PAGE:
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After Heastie defers, Yates could be left off siting board for wind project  

Credit:  By JIM KRENCIK | The Daily News | January 25, 2016 | www.thedailynewsonline.com ~~

YATES – Picking an Orleans County representative for the ad-hoc Lighthouse Wind siting board shouldn’t have been difficult.

Yet it remains unsettled, the decision now sitting with Gov. Andrew Cuomo, after Assembly Speaker Carl Heastie didn’t make a selection during a 30-day window to weigh in.

“He failed to fulfill his responsibility,” State Sen. Rob Ortt said, by not selecting from a list of candidates furnished by the town of Yates in December.

As a community within the proposed area where Apex Clean Energy intends to erect a series of linked wind turbines, the town Yates could nominate four candidates for the siting board’s two local-representative spots selected by the leaders of the State Senate and State Assembly. In a Dec. 1 letter, then-Supervisor John Belson submitted Cynthia Hellert, Glenn Maid, Russ Martino and Jeff Oakes – local residents with good reputations and knowledge of both the wind project and local opinions of it.

The town of Somerset, Orleans County and Niagara County had the same power. There could have potentially been 16 names to pick from, but the municipalities kept it simple. Niagara backed Somerset’s quartet and Orleans and Yates agreed on Hellert, Maid, Martino and Oakes.

From there, a plan backed by Ortt and Assemblyman Steve Hawley intended limit the choices even further.

Ortt and Hawley would recommended only the Somerset nominees to Senate President John Flanagan and only the Yates nominees to Heastie.

“We were making sure there would be a person from each (town),” Ortt said. “I took Niagara, Steve took Orleans, we’d send letters and conversations … I told (Senate President) Flanagan, pick one of these four.”

Flanagan did, appointing Barker School Board President Randall Atwater, a Somerset nominee. Hawley said he tried to make the same point to Heastie, making several calls to his office and his staff. As the 30-day window for a legislative appointment rolled on, he felt it had been received.

Neither the towns nor Ortt and Hawley offered a preference for any one nominee.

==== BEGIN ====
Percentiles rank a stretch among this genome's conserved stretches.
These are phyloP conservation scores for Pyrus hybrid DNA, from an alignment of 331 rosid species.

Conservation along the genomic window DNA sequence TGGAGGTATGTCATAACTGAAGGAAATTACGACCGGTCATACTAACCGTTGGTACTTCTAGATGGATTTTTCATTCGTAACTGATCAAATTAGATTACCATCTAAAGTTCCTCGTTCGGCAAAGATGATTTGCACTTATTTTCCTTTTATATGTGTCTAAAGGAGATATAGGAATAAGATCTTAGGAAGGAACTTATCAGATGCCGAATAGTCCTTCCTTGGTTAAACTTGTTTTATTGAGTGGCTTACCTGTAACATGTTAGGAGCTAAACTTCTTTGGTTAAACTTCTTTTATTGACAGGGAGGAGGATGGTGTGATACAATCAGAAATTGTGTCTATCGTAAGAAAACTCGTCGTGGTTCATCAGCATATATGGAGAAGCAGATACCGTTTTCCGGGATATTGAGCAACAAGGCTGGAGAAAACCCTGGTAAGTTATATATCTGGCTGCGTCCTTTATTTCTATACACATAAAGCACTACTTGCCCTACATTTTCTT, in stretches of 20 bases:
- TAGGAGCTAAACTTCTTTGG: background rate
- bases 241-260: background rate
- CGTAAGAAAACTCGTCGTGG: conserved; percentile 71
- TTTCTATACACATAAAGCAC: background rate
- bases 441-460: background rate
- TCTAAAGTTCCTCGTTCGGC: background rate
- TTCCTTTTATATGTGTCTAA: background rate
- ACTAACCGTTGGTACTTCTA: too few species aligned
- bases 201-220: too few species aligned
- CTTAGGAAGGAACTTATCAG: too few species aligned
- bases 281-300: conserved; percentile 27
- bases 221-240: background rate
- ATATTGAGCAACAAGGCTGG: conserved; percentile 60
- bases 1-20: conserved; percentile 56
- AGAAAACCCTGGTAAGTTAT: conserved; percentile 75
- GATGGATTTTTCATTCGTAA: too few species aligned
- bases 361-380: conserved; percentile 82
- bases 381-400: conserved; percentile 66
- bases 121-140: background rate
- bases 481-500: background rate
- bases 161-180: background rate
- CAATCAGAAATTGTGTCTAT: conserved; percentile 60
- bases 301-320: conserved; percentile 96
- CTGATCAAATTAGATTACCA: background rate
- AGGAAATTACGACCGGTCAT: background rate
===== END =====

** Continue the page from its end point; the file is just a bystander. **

“The Speaker had asked if I had anyone specific in mind.” Hawley said. “I told him it was his choice, but I could furnish information.”

On the final day that Heastie could make a pick, Hawley spoke with Heastie’s chief of staff. The message had changed. Heastie, citing an “unfamiliarity with the area, the proposal or any of the people” according to Hawley, was deferring his appointment to the Governor.

“It was a complete shock,” Hawley said, “because both Rob and I had made our thoughts known.”

The decision is now within a 45-day window for Cuomo to make a pick. Ortt said there would be nothing stopping him from picking someone from Somerset.

“It would leave (Yates) completely out of the process,” Ortt said.

According to the Article X regulations used for review and approval of significant energy-production projects, the final siting board has seven members and forms only when a final application is made. Lighthouse Wind will not be at that point for months, if not years, as environmental studies are performed and land leases are secured.

Five of the members would be heavy-hitters in state government – the chairs of the Public Service Commission, the Energy Research and Development Authority; and the commissioners of Empire State Development, the Department of Health and the Department of Environmental Conservation.

Atwater makes six.

Hawley said he and Ortt have hand delivered letters to the governor’s office. They have four names on them.

Hellert. Maid. Martino. Oakes.

Source:  By JIM KRENCIK | The Daily News | January 25, 2016 | www.thedailynewsonline.com

This article is the work of the source indicated. Any opinions expressed in it are not necessarily those of National Wind Watch.

The copyright of this article resides with the author or publisher indicated. As part of its noncommercial effort to present the environmental, social, scientific, and economic issues of large-scale wind power development to a global audience seeking such information, National Wind Watch endeavors to observe “fair use” as provided for in section 107 of U.S. Copyright Law and similar “fair dealing” provisions of the copyright laws of other nations. Send requests to excerpt, general inquiries, and comments via e-mail.

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